Now that the semester has ended and I’m clearing my desk (virtual and otherwise) of things that have accumulated there, here’s a list of links on media, religion and often the intersection between the two that I found interesting.
Applications are now invited for the position of Director of the Presbyterian Church Schools’ Resource Office.
In 2011, an office was established to strengthen and support the Christian character of the thirteen schools and colleges around the country that are affiliated to, or associated with, the Presbyterian Church of Aotearoa New Zealand. This role consists largely of supporting chaplains and religious education teachers in their work, and the compilation and development of curriculum resources.
The office is run by the Knox Centre for Ministry and Leadership on behalf of the church schools. It is currently located in Auckland, but can be relocated if necessary.
This is a half-to-two-thirds-time position.
The successful candidate will have a theological qualification, a teaching Diploma, and proven experience in chaplaincy and/or teaching. Knowledge of, and/or ministry within, the Presbyterian Church and the Reformed tradition will be an advantage.
More details in the PDF file available on the PCANZ web site. Applications close 15 November 2013.
Director – Presbyterian Church Schools’ Resource Office | Presbyterian Church of Aotearoa New Zealand.
New books on the bookshelf from the past couple of week authored and edited by friends and colleagues (two of which were free copies arriving in the mail yesterday and today).
First up Spiritual Complaint: The Theology and Practice of Lament edited by Miriam Bier and Tim Bulkeley which came out of an interdisciplinary colloquium on lament back in 2011. I’ve got a chapter in there titled “Lament in an age of new media”. Links below:
“Spiritual Complaint: The Theology and Practice of Lament” (Miriam Bier, Tim Bulkeley) – Amazon.com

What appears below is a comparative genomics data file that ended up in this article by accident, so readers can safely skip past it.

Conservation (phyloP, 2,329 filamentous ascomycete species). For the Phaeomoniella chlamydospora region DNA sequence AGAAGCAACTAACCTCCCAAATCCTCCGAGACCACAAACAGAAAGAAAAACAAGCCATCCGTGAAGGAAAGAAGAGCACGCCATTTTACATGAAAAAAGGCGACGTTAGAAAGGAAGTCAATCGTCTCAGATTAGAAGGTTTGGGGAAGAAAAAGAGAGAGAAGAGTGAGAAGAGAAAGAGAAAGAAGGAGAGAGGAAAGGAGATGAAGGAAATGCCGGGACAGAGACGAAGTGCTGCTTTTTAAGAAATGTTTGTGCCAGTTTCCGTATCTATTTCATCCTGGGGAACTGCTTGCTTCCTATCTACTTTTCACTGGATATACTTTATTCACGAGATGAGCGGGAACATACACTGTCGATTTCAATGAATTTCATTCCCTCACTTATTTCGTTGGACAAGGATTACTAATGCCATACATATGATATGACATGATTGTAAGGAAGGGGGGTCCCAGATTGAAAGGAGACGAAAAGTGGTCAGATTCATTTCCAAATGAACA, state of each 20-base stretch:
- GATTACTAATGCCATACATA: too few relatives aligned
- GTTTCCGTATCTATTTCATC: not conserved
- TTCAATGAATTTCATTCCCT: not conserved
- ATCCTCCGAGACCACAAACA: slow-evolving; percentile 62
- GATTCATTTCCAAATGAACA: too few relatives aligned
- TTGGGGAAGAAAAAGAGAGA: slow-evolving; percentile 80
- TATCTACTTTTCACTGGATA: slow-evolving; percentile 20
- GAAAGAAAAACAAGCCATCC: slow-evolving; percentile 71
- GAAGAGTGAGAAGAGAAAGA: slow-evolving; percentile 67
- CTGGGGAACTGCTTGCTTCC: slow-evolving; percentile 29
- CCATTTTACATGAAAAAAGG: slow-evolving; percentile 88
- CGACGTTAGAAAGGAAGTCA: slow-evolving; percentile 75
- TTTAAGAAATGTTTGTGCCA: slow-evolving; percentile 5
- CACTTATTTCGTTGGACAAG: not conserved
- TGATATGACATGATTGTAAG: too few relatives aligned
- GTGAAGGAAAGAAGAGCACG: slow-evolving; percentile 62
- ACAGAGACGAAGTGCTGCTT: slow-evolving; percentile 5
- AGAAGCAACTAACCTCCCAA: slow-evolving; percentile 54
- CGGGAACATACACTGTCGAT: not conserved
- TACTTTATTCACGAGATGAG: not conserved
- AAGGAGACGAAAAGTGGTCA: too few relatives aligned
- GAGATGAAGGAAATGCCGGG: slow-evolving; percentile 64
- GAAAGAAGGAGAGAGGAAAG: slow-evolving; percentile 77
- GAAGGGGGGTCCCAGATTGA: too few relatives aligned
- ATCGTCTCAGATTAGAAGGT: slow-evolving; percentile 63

“Spiritual Complaint: The Theology and Practice of Lament” (Miriam Bier, Tim Bulkeley) – Wipf and Stock Publishers
Secondly, Nicola Hoggard Creegan’s work on theology, animal suffering and problem of evil looks like a good read, especially for those interested in the theological implications of evolutionary frameworks and the science-religion interface.
“Animal Suffering and the Problem of Evil” (Nicola Hoggard Creegan) – Amazon.com
“Animal Suffering and the Problem of Evil” (Nicola Hoggard Creegan) – Oxford University Press
And finally, a collection of essays from a range of NZ writers – theologians, philosophers, scientists – on new-atheism from the TANSA meetings etc. Something to dip into from time to time.
“Taking Rational Trouble Over the Mysteries: Reactions to Atheism” (Nicola Hoggard Creegan and Andrew Shepherd) – Amazon.com
“Taking Rational Trouble Over the Mysteries: Reactions to Atheism” (Nicola Hoggard Creegan and Andrew Shepherd) – Wipf and Stock Publishers
Will have a look through this later. I remember filling out the questionnaire a while back, but had forgotten about it until it came across my email today.
The Global Survey on Theological Education was designed to gather data and perspectives on all forms of theological education from every Christian tradition in every part of the world. Launched in October 2011 by the World Council of Churches in partnership with the Institute for Cross-Cultural Theological Education in Chicago and the Centre for the Study of Global Christianity in Boston this survey aimed to provide empirical data on current developments, challenges and major trends in theological education in World Christianity by sending out 70 items questionnaire to relevant partners, both individual theological educators as well as institutions for theological education.
Global Survey on Theological Education | GlobeTheoLib online library – Globethics.net.
Helpful series over on appstorm on tools and advice for iPad use by different professions. See:
Includes journalist, musicians, photographers and filmmakers so far.